Dr. Suzuki offers one tip of the trade for debridement: pinch and shape the tip of curettes to flatten or sharpen the edge of curette shapes. He also uses a lot of the #10 disposable blade and employs the #15 and #11 blades less often. In the operating room, he uses a conventional blade holder and #10, #15 and #11 blades. Dr. Suzuki notes the #10 blade is meant for the initial incision and creating skin and muscle flaps while he uses a #15 blade for anything else around the bones and joints. As he points out, a #10 blade is much thinner and can snap in half if one is not careful around the joints.

Q:

Do you use any device-assisted debridement methods in your practice?

A:

For debridement assistance devices, Dr. Armstrong says there has been a “flowering” of tools that have been helpful over the last several years. He notes ultrasound debridement devices have gotten much more robust with debridement of tissue and that ultrasound debridement has been very helpful. In addition, Dr. Armstrong cites other high energy tools, such as plasma debridement and hydrodebridement, that may show promise in selective debridement of tissue.

Dr. Suzuki has also used ultrasound-assisted wound debridement tools for many years. He cites numerous benefits to ultrasound debridement, especially in terms of pain reduction for the patient. However, Dr. Suzuki notes that justifying the cost of the ultrasound device through reimbursement has been an issue. He says the same goes for a high-speed water jet-assisted debridement tool like Versajet (Smith and Nephew), adding that the cost of disposal units can be substantial. For Dr. Armstrong, the Versajet is a “staple” in his unit.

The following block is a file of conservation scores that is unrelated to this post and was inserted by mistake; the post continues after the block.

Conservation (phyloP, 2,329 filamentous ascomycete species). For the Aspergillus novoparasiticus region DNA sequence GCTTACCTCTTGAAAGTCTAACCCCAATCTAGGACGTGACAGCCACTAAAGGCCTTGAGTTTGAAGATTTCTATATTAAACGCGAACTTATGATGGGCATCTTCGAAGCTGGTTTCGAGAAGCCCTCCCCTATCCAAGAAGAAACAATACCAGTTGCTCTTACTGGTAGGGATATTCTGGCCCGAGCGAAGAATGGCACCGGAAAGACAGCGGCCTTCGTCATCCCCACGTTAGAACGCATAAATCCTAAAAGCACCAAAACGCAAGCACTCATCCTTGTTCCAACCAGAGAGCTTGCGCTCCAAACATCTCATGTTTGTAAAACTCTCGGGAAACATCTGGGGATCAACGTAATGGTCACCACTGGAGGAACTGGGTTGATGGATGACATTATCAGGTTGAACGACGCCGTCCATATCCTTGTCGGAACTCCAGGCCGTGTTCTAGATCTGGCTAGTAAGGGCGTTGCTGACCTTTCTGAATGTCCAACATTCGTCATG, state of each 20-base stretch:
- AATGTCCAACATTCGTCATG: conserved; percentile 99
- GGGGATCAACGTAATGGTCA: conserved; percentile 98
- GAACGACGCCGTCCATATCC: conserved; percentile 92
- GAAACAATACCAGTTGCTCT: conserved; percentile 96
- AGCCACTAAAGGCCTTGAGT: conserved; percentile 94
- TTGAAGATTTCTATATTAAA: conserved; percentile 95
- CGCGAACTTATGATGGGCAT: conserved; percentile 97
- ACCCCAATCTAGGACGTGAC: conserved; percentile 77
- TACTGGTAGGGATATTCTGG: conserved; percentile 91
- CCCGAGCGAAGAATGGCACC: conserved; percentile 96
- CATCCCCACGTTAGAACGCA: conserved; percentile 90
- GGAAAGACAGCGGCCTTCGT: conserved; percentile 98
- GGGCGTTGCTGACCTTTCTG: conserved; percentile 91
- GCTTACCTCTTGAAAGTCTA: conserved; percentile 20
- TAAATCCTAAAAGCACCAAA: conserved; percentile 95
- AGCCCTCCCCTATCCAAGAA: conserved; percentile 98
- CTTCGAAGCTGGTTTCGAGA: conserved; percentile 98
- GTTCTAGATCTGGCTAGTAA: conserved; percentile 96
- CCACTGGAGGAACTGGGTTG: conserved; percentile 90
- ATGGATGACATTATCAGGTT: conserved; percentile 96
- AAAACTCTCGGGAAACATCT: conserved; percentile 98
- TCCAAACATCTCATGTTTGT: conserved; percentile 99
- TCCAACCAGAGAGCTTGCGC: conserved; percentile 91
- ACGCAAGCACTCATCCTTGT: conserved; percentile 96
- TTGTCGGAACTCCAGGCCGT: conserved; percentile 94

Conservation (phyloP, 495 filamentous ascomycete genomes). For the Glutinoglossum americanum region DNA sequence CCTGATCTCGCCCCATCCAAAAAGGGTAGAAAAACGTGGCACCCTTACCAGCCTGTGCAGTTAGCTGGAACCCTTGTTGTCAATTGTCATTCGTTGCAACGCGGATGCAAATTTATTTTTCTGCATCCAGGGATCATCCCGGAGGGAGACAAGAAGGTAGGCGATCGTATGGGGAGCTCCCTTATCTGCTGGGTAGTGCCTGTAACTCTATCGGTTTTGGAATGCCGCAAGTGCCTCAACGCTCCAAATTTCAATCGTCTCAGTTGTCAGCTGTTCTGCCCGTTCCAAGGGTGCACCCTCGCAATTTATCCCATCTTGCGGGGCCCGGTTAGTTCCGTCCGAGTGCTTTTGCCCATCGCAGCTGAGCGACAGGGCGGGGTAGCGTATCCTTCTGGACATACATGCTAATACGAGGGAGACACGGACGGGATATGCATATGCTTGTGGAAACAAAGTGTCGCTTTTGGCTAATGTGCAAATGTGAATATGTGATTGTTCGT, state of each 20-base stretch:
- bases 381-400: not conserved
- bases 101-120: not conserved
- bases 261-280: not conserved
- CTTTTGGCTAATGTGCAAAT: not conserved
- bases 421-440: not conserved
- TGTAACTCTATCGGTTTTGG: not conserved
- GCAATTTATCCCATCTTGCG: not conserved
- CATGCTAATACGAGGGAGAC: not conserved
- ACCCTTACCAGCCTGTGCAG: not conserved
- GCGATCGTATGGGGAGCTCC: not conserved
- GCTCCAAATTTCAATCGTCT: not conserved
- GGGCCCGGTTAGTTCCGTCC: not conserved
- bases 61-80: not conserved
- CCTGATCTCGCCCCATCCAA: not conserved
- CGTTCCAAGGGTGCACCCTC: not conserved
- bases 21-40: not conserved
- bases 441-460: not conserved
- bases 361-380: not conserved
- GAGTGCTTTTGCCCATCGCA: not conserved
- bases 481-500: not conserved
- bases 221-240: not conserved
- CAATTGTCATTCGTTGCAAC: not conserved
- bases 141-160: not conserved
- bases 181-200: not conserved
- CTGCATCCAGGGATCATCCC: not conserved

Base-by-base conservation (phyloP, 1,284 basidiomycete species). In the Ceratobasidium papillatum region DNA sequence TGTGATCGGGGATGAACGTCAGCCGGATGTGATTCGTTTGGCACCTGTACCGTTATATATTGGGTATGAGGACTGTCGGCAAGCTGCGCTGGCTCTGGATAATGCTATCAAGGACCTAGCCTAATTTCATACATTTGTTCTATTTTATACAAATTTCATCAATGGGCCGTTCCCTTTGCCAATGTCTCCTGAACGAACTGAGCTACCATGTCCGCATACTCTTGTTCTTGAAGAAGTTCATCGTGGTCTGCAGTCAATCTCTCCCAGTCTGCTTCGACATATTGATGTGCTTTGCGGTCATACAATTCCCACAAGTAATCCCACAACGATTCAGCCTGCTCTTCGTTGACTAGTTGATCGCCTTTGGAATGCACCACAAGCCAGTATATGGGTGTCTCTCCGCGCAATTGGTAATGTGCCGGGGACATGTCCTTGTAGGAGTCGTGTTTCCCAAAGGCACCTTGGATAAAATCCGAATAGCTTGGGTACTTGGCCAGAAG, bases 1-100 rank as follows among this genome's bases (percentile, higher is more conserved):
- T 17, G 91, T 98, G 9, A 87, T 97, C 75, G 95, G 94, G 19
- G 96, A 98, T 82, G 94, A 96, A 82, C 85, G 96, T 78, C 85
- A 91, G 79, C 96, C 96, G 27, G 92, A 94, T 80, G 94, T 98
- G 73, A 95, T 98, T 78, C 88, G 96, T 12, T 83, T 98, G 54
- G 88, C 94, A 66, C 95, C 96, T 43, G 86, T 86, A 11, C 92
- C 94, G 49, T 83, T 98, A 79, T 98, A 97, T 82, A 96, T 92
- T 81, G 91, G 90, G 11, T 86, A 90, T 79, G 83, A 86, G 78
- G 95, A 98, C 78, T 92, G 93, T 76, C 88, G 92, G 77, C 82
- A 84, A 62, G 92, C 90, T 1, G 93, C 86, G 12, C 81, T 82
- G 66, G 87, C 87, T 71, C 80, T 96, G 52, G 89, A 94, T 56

In the OR, Dr. Kim uses a hydrosurgical scalpel to assist in a thorough debridement. He notes the best method to assess whether one has performed a sufficient debridement is by using your senses: color, bleeding, feel and odor.

Q:

What are your favorite non-surgical wound debridement methods?

A:

At one time, Dr. Hadi was of the thought that using one debridement product at a time was the best approach in order to really evaluate which product yields the best result in the least amount of time. However, with complex wounds, chronicity, vascularity, pain and other associated comorbidities, she has found combination therapy to be more favorable and effective in her practice. Ideally, Dr. Hadi notes one should debride while achieving and maintaining a stable wound environment.

As Dr. Kim says, collagenase can work for small wounds on an outpatient basis whereas enzymatic debridement takes a long time. He notes there are very few instances in which one cannot perform sharp debridement.“There is no method as effective as sharp debridement,” asserts Dr. Kim.